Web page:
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President Biden said he would have supported an extension of the moratorium but the administration was bound by a U.S. Supreme Court ruling.
The Biden administration said it will allow the nationwide eviction moratorium to expire Saturday, acknowledging a U.S. Supreme Court ruling that indicated congressional authorization would be required to further extend the protections.
Citing the spread of the Delta strain of the coronavirus, the White House said Thursday that President Biden “would have strongly supported a decision by the CDC to further extend this eviction moratorium to protect renters at this moment of heightened vulnerability.”
When the Centers for Disease Control and Prevention last extended the moratorium through July 31, the agency indicated it would be the final extension. The U.S. Supreme Court issued a 5-4 ruling last month that rejected a plea by landlords to strike the ban sooner and allowed the eviction moratorium to remain in place through the end of July.
Justice Brett Kavanaugh, who sided with liberal members of the court to keep the ban in place, issued a brief written decision that made clear he would only support a temporary extension.
“In my view, clear and specific congressional authorization (via new legislation) would be necessary for the CDC to extend the moratorium past July 31,” Kavanaugh wrote.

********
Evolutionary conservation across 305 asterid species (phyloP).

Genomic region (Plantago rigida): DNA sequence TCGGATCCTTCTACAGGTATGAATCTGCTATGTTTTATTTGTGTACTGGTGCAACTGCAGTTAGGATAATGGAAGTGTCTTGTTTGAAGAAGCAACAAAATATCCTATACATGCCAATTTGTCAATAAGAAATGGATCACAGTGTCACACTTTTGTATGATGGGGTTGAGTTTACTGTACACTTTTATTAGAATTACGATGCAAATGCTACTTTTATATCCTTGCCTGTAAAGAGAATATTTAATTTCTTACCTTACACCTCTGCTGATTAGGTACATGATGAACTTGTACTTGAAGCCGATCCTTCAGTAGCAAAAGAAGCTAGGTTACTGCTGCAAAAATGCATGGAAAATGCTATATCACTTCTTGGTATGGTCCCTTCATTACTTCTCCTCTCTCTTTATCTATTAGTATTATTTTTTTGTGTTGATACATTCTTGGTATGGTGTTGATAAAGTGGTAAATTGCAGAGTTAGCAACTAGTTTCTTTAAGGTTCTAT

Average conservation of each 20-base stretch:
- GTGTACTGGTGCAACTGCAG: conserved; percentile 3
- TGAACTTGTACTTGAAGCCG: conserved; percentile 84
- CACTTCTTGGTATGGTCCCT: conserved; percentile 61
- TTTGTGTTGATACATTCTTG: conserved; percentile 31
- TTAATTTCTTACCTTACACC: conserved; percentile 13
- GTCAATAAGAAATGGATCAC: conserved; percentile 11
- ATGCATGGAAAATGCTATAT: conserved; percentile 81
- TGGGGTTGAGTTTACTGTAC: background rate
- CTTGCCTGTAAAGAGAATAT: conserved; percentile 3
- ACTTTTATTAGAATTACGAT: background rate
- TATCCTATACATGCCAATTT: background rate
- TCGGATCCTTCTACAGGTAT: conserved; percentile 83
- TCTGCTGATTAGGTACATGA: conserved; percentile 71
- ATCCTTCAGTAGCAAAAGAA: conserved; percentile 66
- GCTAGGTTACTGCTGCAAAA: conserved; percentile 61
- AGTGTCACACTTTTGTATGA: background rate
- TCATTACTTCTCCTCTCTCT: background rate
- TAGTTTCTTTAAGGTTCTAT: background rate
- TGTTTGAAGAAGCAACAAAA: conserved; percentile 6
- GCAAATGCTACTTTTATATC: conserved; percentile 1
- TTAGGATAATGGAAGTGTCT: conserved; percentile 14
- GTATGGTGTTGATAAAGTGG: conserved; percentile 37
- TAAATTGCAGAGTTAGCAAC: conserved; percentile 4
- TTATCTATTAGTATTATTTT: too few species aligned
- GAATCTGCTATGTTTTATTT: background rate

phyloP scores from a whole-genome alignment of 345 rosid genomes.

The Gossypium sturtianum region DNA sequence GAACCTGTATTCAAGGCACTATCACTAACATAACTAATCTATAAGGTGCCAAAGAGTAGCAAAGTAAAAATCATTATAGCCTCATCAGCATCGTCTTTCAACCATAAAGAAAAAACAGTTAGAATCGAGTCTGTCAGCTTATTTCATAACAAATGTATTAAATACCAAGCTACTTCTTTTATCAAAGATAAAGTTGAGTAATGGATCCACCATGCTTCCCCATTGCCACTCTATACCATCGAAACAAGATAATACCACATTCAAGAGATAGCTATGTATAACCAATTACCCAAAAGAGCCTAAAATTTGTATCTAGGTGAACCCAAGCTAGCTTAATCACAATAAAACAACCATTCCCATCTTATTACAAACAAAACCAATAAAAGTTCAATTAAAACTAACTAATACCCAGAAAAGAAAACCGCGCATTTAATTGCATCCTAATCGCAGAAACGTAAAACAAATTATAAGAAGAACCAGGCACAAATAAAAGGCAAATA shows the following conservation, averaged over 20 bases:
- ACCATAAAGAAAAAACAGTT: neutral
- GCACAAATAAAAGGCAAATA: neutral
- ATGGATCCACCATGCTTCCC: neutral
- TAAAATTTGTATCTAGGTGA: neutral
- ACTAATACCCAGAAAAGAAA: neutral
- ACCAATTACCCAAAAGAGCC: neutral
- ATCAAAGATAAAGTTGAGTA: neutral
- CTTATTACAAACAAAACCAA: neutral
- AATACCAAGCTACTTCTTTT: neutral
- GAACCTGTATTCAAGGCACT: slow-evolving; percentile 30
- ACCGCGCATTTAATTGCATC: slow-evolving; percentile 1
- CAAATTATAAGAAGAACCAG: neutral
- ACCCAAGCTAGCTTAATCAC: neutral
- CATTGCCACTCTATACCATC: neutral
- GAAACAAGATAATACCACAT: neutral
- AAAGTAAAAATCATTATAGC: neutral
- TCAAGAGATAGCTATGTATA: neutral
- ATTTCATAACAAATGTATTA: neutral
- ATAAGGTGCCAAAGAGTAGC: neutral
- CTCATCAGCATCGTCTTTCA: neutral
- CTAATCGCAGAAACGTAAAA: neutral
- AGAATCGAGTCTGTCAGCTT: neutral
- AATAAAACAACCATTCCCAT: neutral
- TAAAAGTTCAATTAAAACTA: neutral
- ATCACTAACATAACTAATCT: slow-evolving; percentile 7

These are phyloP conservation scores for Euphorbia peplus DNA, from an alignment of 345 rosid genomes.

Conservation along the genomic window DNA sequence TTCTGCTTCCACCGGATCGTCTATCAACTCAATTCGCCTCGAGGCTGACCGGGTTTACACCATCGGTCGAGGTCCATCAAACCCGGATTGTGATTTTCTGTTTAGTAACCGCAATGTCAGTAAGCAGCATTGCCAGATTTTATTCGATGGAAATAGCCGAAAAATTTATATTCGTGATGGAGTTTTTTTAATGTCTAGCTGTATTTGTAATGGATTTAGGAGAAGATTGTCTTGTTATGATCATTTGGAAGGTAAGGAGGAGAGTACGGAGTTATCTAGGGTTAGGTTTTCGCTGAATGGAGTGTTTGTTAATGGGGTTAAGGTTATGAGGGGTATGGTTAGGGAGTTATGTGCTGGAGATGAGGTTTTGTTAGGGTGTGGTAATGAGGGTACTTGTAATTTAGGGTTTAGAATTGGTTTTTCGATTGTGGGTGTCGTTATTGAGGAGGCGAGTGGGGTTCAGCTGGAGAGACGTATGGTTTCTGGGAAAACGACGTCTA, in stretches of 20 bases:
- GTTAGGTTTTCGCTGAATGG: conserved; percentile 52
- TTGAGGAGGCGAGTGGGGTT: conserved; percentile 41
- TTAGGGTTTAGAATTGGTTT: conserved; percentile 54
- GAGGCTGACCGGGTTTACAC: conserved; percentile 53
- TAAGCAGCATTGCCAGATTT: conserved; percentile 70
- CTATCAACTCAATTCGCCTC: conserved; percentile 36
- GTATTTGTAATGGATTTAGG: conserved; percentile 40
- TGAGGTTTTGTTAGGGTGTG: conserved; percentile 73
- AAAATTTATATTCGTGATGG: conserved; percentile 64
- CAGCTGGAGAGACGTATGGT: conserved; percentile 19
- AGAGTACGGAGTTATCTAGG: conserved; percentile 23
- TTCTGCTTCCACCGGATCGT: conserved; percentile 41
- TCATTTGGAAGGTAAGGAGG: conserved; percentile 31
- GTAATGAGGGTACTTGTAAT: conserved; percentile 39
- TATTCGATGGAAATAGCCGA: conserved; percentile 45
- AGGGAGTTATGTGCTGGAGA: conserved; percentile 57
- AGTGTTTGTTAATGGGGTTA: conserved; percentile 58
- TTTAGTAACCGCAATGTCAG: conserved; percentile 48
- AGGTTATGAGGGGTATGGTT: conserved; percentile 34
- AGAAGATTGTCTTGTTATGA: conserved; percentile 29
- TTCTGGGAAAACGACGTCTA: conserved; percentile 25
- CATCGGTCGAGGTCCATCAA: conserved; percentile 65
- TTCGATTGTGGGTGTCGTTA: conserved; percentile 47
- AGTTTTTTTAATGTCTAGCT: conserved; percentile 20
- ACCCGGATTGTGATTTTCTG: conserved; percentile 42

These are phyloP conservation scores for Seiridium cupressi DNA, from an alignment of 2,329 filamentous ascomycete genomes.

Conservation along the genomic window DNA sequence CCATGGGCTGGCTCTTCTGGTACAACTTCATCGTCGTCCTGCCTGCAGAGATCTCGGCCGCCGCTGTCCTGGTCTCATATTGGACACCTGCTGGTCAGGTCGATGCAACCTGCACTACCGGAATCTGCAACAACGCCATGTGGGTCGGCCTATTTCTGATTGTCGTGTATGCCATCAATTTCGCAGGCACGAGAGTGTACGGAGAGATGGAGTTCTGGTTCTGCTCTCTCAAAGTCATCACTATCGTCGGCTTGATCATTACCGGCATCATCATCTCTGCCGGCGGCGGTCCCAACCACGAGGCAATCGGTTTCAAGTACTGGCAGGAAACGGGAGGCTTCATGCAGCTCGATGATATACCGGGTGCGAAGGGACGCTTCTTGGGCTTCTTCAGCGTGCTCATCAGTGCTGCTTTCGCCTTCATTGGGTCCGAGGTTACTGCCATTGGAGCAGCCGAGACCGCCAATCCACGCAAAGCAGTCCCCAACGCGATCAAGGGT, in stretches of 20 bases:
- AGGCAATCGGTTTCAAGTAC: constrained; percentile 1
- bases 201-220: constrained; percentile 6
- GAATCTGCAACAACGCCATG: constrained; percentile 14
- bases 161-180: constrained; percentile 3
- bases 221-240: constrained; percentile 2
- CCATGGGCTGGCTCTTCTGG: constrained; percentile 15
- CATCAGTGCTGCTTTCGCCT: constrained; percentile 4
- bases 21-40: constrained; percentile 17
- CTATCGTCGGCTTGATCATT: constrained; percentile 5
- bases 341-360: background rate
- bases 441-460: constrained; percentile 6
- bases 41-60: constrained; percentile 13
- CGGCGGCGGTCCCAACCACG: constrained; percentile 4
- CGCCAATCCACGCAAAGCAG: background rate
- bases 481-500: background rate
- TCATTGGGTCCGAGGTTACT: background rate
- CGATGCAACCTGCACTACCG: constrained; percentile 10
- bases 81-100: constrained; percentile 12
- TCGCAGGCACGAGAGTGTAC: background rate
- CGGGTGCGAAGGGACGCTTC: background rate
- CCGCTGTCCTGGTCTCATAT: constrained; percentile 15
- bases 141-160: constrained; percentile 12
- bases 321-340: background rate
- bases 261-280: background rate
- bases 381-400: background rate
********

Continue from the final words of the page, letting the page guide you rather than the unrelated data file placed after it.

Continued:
Since September, the national eviction moratorium has provided protection for the nation’s 43 million renters during the coronavirus pandemic. An estimated 4 million to 6 million renters are behind on payments by several months and are considered at high risk for eviction when the ban is lifted.
Congress approved $47 billion in emergency rent relief programs to help those who had fallen behind on payments get caught up before the eviction ban expires. But state and local governments have been slow to design and implement rent relief programs.
With the CDC moratorium set to expire, Biden urged state and local governments to accelerate their efforts to distribute emergency rental assistance.
“With some cities and states demonstrating their ability to release these funds efficiently to tenants and landlords in need, there can be no excuse for any state or locality not to promptly deploy the resources that Congress appropriated to meet this critical need of so many Americans,” the White House said in the statement issued Thursday.
The White House is also encouraging other action to provide protection for at-risk renters. Biden has called on Congress to extend the moratorium, and asked the U.S. Departments of Housing and Urban Development, Agriculture and Veterans Affairs to extend their respective eviction moratoria through the end of September. Those eviction bans provide protection to a much smaller subsection of renters.
Andrea Noble is a staff correspondent with Route Fifty.